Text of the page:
I remember standing there, staring at my son, covered in the thing I hate most and smiling… “I did it for you, Daddy. Aren’t you proud of me, Daddy?”

And I WAS! That was my judgment.

I got just what I wanted: my son’s heart …my son standing there in filth and faith. I would gladly bear the filth to destruction in the laundry room and I would treasure that faith as the most priceless of gifts—my own love returning to me, through my son, as faith; faith in who I am; Jon’s Daddy.

Daddy love is unique, unearned, unconditional, relentless, sacrificial, and it seeks the heart; it desires faith. And by that grace, working through faith, it is profoundly creative. If you have faith in your Father’s Love, you will be shaped in His image from the inside out, unaware that it’s even happening.

So how does God “feel” about you? It’s interesting that Scripture doesn’t really have one word that always gets translated as “feeling” or “emotion.” Scripture doesn’t divide up the human heart in the same way we modern people do. Perhaps the closest Greek word would be pascho or pathos; words that get translated suffering or passion. And that makes some sense. You “suffer” an emotion. An emotion is something that affects you. Is God “affected” by you?

I’ll tell you what: no one can “affect” me like my kids. I’m a big guy, but they can strip me bare and nail my heart to a tree. It’s John that writes, “Jesus… from the bosom of The Father, He has made Him known.” Jesus is the heart of God nailed to a tree for the love of you, not because He has to be, but because He wants to be. The Passion of the Christ is the passion of God for you. It’s there that the Father bears his own sorrow over the way we wound each other. It’s there that the Father takes our suffering upon himself. It’s there that the Father exhibits the depths of His passion for each one of us. It’s there that He issues his Judgment of Love. And it’s there that He delivers up His Spirit, His Word, the Spirit of Jesus that descends into our hearts and returns to Him crying ‘Abba Father.’” Romans 8:15-16: “When we cry, ‘Abba! Father!’ it is the Spirit himself, bearing witness with our spirit that we are children of God.” When we cry “Abba,” it’s Faith; Faith, that creates us in His image.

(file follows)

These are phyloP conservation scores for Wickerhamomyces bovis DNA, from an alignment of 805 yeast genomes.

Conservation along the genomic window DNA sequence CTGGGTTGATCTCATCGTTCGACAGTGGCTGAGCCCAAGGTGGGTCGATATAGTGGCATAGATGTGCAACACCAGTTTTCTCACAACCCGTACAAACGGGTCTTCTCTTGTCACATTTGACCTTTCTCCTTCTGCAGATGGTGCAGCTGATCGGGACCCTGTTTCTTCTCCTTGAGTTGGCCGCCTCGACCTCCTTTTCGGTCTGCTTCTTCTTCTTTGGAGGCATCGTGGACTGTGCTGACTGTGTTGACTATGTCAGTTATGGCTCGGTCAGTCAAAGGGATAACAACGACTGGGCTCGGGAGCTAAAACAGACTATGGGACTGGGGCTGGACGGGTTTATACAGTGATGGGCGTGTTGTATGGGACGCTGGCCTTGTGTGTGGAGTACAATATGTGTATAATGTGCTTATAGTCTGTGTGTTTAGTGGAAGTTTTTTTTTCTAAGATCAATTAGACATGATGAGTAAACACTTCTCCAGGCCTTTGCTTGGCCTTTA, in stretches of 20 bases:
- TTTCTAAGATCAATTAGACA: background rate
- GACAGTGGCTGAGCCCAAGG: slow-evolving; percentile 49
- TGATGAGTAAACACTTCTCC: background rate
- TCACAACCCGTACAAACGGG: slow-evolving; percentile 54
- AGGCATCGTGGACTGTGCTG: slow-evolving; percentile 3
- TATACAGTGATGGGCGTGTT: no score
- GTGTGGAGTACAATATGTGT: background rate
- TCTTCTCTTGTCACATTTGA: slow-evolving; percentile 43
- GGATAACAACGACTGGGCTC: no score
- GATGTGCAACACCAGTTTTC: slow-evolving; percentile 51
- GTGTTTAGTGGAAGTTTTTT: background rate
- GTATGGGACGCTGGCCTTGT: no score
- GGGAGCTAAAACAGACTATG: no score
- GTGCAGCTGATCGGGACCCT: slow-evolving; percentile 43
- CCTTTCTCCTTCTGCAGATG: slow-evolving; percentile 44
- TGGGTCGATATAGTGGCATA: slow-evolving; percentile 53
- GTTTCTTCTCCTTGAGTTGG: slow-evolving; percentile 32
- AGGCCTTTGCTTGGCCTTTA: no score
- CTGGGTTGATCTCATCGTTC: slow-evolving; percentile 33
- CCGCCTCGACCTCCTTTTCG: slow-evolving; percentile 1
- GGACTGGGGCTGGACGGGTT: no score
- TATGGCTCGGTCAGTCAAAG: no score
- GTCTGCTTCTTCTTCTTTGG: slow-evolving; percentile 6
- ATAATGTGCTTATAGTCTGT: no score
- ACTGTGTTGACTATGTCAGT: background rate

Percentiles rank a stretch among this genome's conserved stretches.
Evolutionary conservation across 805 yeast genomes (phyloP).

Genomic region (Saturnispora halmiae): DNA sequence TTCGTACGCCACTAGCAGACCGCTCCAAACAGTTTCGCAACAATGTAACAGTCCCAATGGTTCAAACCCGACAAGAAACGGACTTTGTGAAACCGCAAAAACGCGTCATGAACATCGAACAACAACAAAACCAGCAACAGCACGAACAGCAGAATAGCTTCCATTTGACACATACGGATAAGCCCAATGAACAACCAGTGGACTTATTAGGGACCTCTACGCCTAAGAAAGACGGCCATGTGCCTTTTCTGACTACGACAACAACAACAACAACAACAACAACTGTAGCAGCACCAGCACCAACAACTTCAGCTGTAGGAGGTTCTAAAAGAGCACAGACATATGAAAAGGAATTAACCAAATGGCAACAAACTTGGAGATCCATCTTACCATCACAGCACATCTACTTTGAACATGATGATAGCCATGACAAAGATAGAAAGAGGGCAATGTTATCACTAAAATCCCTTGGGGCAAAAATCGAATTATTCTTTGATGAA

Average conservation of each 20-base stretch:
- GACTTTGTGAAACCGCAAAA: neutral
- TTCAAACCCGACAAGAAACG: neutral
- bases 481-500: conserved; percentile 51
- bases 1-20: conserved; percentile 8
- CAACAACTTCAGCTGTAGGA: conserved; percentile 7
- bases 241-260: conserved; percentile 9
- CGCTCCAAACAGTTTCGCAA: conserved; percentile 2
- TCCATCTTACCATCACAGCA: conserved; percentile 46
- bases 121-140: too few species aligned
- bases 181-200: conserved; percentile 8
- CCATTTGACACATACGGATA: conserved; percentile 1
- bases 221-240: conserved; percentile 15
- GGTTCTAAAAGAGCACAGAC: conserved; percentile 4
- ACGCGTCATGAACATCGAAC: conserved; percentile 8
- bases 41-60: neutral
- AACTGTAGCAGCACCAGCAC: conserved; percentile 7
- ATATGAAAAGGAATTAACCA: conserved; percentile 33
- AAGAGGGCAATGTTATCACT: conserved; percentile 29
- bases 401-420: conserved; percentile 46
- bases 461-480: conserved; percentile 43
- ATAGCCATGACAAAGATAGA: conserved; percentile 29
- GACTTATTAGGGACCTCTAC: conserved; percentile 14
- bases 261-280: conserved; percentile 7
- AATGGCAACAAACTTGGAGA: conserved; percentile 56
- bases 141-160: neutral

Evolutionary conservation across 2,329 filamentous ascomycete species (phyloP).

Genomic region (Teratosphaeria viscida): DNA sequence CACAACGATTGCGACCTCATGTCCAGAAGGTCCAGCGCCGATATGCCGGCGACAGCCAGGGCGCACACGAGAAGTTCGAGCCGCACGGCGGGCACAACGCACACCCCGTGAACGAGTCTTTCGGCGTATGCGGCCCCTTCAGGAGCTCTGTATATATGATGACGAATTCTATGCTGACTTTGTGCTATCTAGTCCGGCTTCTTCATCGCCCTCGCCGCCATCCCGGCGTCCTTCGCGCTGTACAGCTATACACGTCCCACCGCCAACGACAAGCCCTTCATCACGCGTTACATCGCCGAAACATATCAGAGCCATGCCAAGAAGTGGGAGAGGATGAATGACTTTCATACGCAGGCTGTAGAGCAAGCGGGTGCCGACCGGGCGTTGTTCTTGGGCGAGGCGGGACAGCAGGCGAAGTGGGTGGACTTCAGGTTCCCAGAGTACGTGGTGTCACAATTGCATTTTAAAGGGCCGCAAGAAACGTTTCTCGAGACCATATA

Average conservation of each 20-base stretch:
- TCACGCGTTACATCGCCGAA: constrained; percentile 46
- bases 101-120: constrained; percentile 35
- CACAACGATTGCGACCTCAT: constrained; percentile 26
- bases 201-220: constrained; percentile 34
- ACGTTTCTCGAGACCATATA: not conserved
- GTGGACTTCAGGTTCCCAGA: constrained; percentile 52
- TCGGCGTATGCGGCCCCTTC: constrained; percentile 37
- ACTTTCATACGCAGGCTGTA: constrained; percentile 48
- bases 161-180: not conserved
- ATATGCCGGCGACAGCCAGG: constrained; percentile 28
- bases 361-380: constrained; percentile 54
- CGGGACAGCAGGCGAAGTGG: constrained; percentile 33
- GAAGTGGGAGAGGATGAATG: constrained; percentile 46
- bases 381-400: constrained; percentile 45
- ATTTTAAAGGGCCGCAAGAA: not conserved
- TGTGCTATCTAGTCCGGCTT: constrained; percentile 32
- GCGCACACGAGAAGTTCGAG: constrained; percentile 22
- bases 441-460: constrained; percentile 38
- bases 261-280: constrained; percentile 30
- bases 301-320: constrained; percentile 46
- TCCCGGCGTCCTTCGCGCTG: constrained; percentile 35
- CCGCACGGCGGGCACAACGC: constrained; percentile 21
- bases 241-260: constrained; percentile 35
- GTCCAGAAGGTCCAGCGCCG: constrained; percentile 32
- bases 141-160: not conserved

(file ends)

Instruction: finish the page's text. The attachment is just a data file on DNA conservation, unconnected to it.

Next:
Of course you feel ridiculous. Of course you’re covered in filth, but behold the kind of Love He has for you. Have Faith, and you will be made in His image.

How does God feel about you? Look to Christ Jesus, His Heart. He gives everything for you; literally “feels” everything for you; He’s utterly captivated and affected by you. It wasn’t Roman nails or even the Devil that held Him to the wood. It was you—His love for you. That’s how He “feels” about you. Say, “Abba.”



Peter Hiett is the pastor of The Sanctuary Downtown and The Sanctuary Foothills. The Sanctuary Foothills’ services are Saturday evenings at 5:30 pm in the United Methodist Church Building at 3757 S. Ponderosa Dr., Evergreen. The Sanctuary Downtown’s services are Sunday mornings at 10:00 am at 2215 W. 30th Ave., Denver.
www.tsdowntown.com.